Global Jupiter Maps Reveal Wind Speeds

If you wanted to look at weather and climate patterns on the Earth, you would put a satellite in orbit and watch the planet for a long time, looking for changes in the cloud layers and measuring wind speeds, etc.  It isn’t a stretch to think that we could do the same for another planet, especially since most of the planets in the solar system have atmospheres.  Jupiter, being the largest and heaviest planet, also has immense wind speeds and beautiful vortex features, some of which are larger than the Earth.  But in order to understand these features, we have see how they change over time, just like cloud patterns on the earth.  The good news is, NASA has been using the Hubble Space Telescope to do just that.

Two maps of Jupiter during successive orbits, ie over two Jupiter days. Close inspection reveals small changes and shows wind patterns. Image credit: NASA / ESA / A. Simon, GSFC / M. Wong, University of California, Berkeley / G. Orton, JPL-Caltech.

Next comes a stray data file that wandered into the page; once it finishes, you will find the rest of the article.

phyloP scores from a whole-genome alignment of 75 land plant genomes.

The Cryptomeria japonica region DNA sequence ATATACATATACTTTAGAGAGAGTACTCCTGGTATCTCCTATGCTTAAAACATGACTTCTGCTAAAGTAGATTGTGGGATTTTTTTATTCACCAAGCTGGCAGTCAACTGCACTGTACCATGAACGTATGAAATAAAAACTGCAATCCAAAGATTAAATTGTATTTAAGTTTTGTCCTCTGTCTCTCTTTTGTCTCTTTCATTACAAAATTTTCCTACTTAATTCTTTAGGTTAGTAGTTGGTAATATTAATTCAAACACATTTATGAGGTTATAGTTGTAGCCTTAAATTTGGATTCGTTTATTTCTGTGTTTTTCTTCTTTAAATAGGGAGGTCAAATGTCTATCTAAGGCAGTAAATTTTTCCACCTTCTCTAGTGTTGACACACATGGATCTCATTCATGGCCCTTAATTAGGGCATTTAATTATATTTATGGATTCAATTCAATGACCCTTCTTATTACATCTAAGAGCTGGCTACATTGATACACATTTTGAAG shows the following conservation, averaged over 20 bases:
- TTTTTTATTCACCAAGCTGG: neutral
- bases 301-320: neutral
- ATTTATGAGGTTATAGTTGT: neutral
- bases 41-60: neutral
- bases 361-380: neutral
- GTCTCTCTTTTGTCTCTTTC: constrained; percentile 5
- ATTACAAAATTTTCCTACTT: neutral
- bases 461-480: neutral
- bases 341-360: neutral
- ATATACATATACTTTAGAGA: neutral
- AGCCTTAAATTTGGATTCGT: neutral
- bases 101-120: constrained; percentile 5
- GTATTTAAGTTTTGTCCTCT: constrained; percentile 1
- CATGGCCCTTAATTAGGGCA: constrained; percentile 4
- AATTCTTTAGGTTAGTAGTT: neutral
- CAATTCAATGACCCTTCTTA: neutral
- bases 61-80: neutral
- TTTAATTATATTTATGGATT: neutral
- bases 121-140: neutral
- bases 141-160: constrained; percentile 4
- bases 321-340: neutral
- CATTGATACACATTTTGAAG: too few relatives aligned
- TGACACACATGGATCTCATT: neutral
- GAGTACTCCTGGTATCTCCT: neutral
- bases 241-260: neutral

A program called the Outer Planet Atmospheres Legacy Program (OPAL), is using the Hubble Telescope to look at the atmospheres of the four gas giants of our Solar System on an annual basis to look for short and long term changes.

“Every time we look at Jupiter, we get tantalizing hints that something really exciting is going on. This time is no exception,” said Dr Amy Simon of NASA’s Goddard Space Flight Center.

One of the things the map has confirmed is that in recent years, the great red spot of Jupiter has been shrinking, and is continuing to shrink.  Currently the spot is 240 Km smaller than it was in 2014, though this is a slow decline as the spot is over 16,000 Km across.  It was once large enough to fit three Earth’s within it, but with the decline it can be covered with a single Earth.

The legacy images from OPAL will allow astronomers and climatologists to study how the winds and features change over the years, giving us a record of their state for future study.

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